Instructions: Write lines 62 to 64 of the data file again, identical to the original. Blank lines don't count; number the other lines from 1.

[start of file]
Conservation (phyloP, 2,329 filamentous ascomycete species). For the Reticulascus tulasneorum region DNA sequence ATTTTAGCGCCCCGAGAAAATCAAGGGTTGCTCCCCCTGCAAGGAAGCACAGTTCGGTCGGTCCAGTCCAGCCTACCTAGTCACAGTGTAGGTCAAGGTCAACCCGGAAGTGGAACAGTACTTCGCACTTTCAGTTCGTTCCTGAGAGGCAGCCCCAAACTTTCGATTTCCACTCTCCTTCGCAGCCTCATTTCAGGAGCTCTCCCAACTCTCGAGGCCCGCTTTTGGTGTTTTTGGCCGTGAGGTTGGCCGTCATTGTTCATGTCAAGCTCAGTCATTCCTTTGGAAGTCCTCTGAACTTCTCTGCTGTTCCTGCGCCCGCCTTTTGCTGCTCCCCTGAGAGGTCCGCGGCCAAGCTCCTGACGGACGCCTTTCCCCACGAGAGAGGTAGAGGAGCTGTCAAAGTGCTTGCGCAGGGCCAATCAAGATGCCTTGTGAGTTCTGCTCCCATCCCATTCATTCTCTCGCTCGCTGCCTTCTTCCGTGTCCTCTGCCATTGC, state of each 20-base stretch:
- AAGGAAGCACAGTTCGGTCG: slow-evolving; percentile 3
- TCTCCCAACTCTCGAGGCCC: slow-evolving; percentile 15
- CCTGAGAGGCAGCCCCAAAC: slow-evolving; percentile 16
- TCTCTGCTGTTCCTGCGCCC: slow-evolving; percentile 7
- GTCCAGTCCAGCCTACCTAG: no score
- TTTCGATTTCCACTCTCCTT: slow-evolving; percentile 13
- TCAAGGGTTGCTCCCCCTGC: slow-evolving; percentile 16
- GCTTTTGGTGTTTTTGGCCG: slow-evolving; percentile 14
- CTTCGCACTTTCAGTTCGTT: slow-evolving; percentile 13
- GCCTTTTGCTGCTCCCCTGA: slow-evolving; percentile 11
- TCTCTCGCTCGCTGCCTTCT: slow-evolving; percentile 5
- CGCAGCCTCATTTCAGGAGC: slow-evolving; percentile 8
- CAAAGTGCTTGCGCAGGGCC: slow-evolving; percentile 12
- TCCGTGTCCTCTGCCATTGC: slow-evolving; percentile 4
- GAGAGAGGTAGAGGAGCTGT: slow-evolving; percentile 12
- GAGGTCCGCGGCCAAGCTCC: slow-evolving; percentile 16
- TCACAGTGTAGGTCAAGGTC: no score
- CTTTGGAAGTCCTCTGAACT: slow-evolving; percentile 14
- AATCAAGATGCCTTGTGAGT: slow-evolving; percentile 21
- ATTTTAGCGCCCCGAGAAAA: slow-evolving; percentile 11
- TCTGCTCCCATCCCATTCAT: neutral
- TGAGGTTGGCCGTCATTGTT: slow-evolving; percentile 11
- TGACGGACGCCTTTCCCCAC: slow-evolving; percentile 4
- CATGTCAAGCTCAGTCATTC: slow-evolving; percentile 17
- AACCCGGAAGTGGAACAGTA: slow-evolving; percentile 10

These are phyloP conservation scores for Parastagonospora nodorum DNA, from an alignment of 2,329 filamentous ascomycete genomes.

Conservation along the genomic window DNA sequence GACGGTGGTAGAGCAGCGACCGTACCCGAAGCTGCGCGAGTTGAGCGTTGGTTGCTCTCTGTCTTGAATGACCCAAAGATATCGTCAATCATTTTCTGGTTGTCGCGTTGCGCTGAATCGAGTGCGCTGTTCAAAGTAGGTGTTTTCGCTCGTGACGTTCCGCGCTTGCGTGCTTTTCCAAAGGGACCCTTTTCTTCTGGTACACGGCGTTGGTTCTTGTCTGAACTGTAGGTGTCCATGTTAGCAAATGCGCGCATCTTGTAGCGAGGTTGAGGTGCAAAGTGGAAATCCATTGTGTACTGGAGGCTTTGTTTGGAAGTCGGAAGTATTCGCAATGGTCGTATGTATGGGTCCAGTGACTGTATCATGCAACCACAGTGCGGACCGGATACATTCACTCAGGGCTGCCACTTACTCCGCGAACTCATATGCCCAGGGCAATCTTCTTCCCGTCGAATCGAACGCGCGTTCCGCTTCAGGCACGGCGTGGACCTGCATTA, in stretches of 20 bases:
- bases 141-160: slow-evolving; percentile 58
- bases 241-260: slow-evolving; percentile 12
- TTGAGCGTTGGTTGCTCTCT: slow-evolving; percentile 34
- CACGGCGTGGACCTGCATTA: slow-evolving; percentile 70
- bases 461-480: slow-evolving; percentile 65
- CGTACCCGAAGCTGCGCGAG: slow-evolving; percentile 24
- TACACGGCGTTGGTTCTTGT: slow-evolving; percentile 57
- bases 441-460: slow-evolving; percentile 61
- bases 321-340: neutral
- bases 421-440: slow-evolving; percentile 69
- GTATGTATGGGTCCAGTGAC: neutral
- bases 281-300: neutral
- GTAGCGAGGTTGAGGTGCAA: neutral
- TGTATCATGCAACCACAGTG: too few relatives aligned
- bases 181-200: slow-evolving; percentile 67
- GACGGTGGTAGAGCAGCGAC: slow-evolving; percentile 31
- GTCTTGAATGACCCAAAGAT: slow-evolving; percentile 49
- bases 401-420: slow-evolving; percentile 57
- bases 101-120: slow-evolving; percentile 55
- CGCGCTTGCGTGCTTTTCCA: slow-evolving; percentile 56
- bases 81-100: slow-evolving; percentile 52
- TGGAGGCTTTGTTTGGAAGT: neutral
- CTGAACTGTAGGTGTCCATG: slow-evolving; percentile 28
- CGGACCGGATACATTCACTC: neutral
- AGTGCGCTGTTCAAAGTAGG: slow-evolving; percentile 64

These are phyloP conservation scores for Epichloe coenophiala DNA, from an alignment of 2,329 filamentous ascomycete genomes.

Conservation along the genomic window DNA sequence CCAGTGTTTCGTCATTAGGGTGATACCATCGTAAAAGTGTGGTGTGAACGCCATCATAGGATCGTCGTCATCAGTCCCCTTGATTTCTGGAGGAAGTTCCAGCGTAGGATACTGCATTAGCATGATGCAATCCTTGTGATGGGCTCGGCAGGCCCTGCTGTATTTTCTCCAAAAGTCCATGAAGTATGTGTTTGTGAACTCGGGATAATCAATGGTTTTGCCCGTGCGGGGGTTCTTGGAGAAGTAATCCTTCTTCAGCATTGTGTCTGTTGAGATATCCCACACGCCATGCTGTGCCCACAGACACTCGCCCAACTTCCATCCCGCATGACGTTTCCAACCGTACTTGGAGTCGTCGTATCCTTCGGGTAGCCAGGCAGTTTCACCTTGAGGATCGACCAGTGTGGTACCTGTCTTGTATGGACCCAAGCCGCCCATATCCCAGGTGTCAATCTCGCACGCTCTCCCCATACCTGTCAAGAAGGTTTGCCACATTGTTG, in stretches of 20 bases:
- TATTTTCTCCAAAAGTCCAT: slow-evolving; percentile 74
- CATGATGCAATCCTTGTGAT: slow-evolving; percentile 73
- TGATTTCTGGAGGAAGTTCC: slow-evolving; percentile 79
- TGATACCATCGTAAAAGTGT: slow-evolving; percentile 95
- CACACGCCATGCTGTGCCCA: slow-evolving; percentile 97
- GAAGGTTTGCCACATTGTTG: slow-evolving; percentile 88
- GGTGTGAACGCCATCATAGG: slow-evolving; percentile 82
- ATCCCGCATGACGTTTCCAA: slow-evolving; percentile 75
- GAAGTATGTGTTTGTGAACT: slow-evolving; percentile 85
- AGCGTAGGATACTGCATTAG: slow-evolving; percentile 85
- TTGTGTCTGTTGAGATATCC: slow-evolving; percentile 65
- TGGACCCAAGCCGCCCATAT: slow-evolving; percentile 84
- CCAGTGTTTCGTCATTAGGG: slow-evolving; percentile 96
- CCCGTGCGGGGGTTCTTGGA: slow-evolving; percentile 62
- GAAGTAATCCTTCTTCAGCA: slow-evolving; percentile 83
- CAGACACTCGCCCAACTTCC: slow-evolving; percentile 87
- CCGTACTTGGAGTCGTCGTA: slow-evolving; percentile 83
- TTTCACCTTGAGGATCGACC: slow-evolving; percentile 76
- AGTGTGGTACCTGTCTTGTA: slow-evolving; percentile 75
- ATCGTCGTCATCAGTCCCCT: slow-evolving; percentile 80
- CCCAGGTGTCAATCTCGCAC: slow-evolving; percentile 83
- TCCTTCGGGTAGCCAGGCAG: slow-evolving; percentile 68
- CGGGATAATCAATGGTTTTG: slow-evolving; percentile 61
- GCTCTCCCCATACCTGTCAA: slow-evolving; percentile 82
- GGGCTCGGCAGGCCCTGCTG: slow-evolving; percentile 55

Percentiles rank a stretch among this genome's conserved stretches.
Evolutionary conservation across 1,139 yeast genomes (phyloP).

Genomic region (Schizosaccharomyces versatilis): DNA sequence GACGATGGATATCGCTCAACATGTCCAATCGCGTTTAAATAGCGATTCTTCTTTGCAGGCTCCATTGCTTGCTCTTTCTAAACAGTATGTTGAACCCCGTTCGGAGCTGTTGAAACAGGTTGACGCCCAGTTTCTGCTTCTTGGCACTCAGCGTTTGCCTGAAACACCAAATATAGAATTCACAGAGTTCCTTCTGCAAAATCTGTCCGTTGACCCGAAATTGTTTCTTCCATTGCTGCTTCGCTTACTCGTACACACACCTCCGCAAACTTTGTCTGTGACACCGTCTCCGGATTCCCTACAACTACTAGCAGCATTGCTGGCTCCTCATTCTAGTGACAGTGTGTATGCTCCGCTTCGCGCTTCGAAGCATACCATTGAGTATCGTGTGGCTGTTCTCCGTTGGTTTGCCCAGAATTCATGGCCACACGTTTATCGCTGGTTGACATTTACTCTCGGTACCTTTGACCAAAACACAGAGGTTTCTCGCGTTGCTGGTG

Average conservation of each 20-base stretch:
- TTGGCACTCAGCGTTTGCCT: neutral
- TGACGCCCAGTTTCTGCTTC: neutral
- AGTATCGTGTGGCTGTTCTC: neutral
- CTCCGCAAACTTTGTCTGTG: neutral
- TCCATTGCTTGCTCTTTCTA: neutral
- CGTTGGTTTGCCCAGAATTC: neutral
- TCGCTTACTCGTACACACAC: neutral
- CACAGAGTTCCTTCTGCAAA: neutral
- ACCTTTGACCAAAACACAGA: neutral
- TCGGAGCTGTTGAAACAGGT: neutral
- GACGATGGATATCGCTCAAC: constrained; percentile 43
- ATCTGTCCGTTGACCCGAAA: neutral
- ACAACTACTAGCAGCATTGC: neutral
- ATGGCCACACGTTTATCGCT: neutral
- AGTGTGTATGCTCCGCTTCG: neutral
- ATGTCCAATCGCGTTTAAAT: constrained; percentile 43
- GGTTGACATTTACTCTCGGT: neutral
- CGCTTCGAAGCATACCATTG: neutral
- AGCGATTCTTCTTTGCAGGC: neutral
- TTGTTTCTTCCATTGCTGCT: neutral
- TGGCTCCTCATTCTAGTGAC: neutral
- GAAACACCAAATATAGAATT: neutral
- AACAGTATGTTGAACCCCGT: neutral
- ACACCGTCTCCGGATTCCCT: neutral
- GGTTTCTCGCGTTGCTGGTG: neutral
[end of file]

- GGTGTGAACGCCATCATAGG: slow-evolving; percentile 82
- ATCCCGCATGACGTTTCCAA: slow-evolving; percentile 75
- GAAGTATGTGTTTGTGAACT: slow-evolving; percentile 85